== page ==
This is a non-spoiler advanced review of Huck #1 set for release on Nov 18th 2015.
‘Huck’ #1, the first of a 6-issue miniseries is the latest offering from veteran storyteller Mark Millar (Jupiter’s Legacy, Kick-ass) and artist Rafael Albuquerque (American Vampire, Ei8ht). It’s seemed like over the last decade, anything Millar touches, he turns to gold and if this first issue is any indication, it’s another hit!
We are introduced to Huck, the titular protagonist of the story and simple-minded man imbued with fantastic powers (think Clark Kent growing up in Kansas by way of ‘Of Mice and Men’ and you get the idea). Obvious parallels are going to be drawn to things such as Forrest Gump but it would be a great disservice to both the creative team and the character itself.
Huck’s learning difficulties are not played for sympathy or pity. Instead, Millar uses a third person perspective to show readers the kindness and lovable traits that Huck is imbued with and taking us on a common week for Huck as he strives to do at least one good deed a day. This sort of framing device allows readers to relate more to Huck moreso than DC’s Superman for example which has struggled to strike a chord with modern day readers due to him being portrayed as a ‘God among men’.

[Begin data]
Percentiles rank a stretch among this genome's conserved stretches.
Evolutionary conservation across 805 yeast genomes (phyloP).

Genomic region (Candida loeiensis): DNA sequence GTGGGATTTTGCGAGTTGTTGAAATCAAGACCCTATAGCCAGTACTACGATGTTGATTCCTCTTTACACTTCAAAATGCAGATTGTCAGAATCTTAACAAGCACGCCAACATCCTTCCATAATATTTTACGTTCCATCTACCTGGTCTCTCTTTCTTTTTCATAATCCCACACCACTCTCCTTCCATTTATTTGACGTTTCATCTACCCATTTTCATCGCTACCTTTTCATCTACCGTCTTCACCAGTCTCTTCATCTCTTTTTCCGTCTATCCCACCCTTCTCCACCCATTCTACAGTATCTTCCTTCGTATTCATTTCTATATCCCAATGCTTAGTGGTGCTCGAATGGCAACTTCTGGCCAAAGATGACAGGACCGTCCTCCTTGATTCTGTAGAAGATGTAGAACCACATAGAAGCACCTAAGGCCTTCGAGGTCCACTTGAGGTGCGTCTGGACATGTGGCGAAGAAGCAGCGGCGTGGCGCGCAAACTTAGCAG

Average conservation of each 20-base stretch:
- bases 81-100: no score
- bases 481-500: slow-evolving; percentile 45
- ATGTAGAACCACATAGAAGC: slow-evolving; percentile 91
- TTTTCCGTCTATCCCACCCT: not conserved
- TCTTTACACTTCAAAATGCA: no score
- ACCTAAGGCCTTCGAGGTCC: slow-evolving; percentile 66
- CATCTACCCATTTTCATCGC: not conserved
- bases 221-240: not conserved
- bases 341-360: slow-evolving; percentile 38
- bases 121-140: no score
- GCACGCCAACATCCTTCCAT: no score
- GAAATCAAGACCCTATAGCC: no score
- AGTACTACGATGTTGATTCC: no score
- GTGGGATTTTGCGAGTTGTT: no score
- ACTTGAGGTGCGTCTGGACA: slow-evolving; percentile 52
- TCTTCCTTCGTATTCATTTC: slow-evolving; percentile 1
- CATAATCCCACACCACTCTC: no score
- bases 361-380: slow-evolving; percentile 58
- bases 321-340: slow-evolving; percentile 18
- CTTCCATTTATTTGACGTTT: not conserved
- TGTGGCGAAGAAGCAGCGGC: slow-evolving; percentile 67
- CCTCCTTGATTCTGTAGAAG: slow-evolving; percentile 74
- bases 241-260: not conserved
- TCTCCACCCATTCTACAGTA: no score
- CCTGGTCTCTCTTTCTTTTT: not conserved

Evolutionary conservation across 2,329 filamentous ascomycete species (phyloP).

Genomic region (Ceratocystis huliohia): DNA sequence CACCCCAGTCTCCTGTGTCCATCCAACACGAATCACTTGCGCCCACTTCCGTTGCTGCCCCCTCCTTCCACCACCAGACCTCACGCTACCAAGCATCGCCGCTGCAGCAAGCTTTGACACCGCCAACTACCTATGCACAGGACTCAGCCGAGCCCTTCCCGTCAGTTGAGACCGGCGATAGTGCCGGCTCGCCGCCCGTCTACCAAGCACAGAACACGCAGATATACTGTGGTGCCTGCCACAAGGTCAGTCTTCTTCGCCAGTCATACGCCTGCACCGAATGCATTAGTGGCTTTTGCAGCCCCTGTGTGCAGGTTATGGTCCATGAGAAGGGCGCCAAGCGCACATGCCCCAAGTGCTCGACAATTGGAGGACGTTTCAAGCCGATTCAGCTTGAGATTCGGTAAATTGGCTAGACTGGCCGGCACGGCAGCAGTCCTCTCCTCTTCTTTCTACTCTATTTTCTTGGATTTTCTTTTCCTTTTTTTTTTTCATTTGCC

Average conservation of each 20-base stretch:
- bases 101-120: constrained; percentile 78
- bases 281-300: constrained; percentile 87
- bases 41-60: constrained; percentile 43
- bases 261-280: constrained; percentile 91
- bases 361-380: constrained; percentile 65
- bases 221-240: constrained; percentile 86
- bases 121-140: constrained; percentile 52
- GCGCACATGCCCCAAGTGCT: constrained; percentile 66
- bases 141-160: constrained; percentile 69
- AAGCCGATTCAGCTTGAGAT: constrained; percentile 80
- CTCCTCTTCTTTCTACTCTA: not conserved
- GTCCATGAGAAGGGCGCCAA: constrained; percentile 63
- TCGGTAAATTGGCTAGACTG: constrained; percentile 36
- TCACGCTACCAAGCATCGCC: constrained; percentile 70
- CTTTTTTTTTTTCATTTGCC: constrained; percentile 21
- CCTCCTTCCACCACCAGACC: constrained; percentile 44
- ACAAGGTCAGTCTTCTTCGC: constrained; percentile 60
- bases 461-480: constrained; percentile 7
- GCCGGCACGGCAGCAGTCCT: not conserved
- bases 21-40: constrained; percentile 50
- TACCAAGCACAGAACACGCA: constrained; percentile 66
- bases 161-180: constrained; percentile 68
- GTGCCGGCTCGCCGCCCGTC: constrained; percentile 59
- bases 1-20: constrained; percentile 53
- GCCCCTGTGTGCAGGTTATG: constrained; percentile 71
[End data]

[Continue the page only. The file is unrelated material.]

Not to be out-done, Millar’s collaborators, Albuquerque on pencils and Dave McCaig on colours really compliment and shine here. From the striking neon-esque opening pages to the beautiful mid-western palette, the art combined with Millar’s writing instantly transported me back to 80’s small-town America portrayed in the films of Zemeckis, Donner, Spielberg etc. of that era. High praise indeed.
I was really impressed by this first issue and looking forward to where the story leads. Despite prominently portraying Huck in that provincial setting, Millar doesn’t constrain himself and we are are presented with a great cliffhanger that will likely blow the whole story wide open and I’m excited with the shift in story. Huck as a character is a welcome change from today’s trend of morally grey heroes and if the rest of the series continues in this same vain, I imagine Huck to be the feel-good book of the year.
We could use more books like this. Buy it.
5 out of 5 Nerds